“There is much to support in this tax package, and it certainly represents a good first signal that the administration will work with the business community, especially with the inclusion of capital gains and estate taxes,” James Rooney, president and CEO of the Greater Boston Chamber of Commerce, said in a statement. “However, there remains much work to do to restore Massachusetts’ competitiveness to keep residents and businesses here, and we look forward to working with the legislature on this tax package and the budget in the coming months.”


The nonpartisan Massachusetts Taxpayers Foundation said Healey’s plan noticeably fell short of the foundation’s own $1.3 billion tax relief vision.

But the foundation remarked Healey’s proposal is significant and described the package as “a strong start to tax relief discussions this year.”

“At the same time, it is important to acknowledge that these proposals are not a silver bullet for making Massachusetts a place that attracts and retains people and investment,” the foundation wrote in a report. “Proposals to reduce costs on employers and investments must also be part of our coordinated efforts to spur equitable economic growth in the Commonwealth.”

Here is how taxpayers could save in a few key ways under Healey’s plan:

Introducing the Child and Family Tax Credit

Seeking to simplify the state’s tax credits for dependents, Healey put forward this new benefit that would provide a $600 refundable credit for qualifying dependents.

“An expanded and simplified structure would provide relief for all income levels while getting the neediest families the cash benefit of a fully refundable credit,” the administration wrote in a summary of the policy proposal. “It would provide support for families without requiring potentially burdensome demonstrations of expenses and assist the most burdened families by uncapping the count of qualifying dependents. The credit would replace two interrelated credits that are more complex and smaller than the proposed credit and are capped at two dependents.”

Reforming the estate tax and and short-term capital gains tax

While Healey positioned much of her proposal to benefit working- and middle-class families, there are some components that could benefit the state’s wealthier residents.

The governor said her administration targeted two tax rates that make Massachusetts an outlier.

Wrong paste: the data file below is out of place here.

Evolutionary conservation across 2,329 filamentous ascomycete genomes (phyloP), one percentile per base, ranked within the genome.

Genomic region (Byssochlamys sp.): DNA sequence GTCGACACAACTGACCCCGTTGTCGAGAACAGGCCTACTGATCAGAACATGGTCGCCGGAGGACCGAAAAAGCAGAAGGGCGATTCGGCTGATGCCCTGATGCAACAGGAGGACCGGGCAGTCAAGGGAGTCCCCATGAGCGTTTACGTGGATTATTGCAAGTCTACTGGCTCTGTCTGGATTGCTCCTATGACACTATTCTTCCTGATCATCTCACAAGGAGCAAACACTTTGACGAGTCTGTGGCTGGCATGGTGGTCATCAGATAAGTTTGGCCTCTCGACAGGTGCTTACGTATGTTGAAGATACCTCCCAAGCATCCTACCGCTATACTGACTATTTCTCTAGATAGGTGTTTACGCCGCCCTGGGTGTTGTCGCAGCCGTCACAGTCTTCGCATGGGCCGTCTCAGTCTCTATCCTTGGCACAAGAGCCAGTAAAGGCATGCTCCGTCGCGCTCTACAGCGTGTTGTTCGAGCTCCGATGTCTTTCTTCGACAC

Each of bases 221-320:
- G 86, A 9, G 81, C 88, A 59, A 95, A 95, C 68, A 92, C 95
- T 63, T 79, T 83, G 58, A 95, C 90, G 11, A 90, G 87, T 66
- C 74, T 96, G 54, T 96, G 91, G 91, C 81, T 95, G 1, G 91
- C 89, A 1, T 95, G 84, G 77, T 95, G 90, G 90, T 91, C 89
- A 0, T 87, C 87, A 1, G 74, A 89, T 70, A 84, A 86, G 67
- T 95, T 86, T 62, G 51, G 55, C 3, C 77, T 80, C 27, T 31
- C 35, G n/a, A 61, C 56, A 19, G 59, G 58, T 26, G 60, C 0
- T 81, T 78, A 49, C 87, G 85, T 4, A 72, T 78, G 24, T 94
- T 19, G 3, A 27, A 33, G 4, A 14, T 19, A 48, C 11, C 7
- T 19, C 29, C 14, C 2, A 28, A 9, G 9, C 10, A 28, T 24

For starters, Healey is proposing to eliminate the estate tax for all estates valued up to $3 million. She noted Massachusetts is one of only 12 states with such a tax and shares the lowest threshold for taxation among the dozen, except for Oregon.

Currently, estates with a gross value over $1 million are subject to the tax, starting at a rate of 0.8% up to a marginal rate of 16%.

“The administration’s proposal would establish a non-refundable $182,000 credit for each estate, without a tax increase on estates of any size,” officials wrote in their policy summary. “This credit would have the effect of eliminating all taxes on estates of up to $3M in net taxable value and would represent $182,000 of tax relief on larger estates. Since 70% of estates now paying tax are under $3M, this change would eliminate taxes for most estates – and would help keep Massachusetts competitive.”

For short-term capital gains, existing law taxes assets held for less than one year at 12%.

Healey’s proposal looks to slash that rate down to 5% — the same rate for nearly all other forms of individual income.

“This change has no net cost to the budget, as capital gains taxes above a threshold of approximately $1.4 billion are not available to the budget under current law,” the administration wrote. “Therefore, this change can bring the tax on capital gains more in line with other states, without requiring any tradeoff in terms of other potential budget uses for the funds.”

Boosting the deduction for renters and credits for low-income homeowners and senior renters

As Bay State renters have to contend with high housing costs, Healey’s plan would, if approved, up the deduction renters are entitled to receive.


Renters right now are able to deduct up to 50 percent of the cost of rent for their primary residence up to $3,000. Healey’s plan would increase the cap to $4,000.

The proposal would also double the maximum Senior Circuit Breaker credit from about $1,200 to approximately $2,400, according to the Healey Administration.

“This credit, indexed to inflation, provides critical relief to low-income homeowners and renters aged 65 or older,” officials wrote. “Equal to the amount by which a homeowner’s property tax payments in the current tax year exceeds 10% of the taxpayer’s total income, up to a maximum credit amount, the expansion of this credits’ cap would recognize the rising cost of housing for many of our most vulnerable residents.”

The tax relief package also contains other targeted tax relief measures, including making regional transit passes and bike commuter expenses eligible for tax deductions.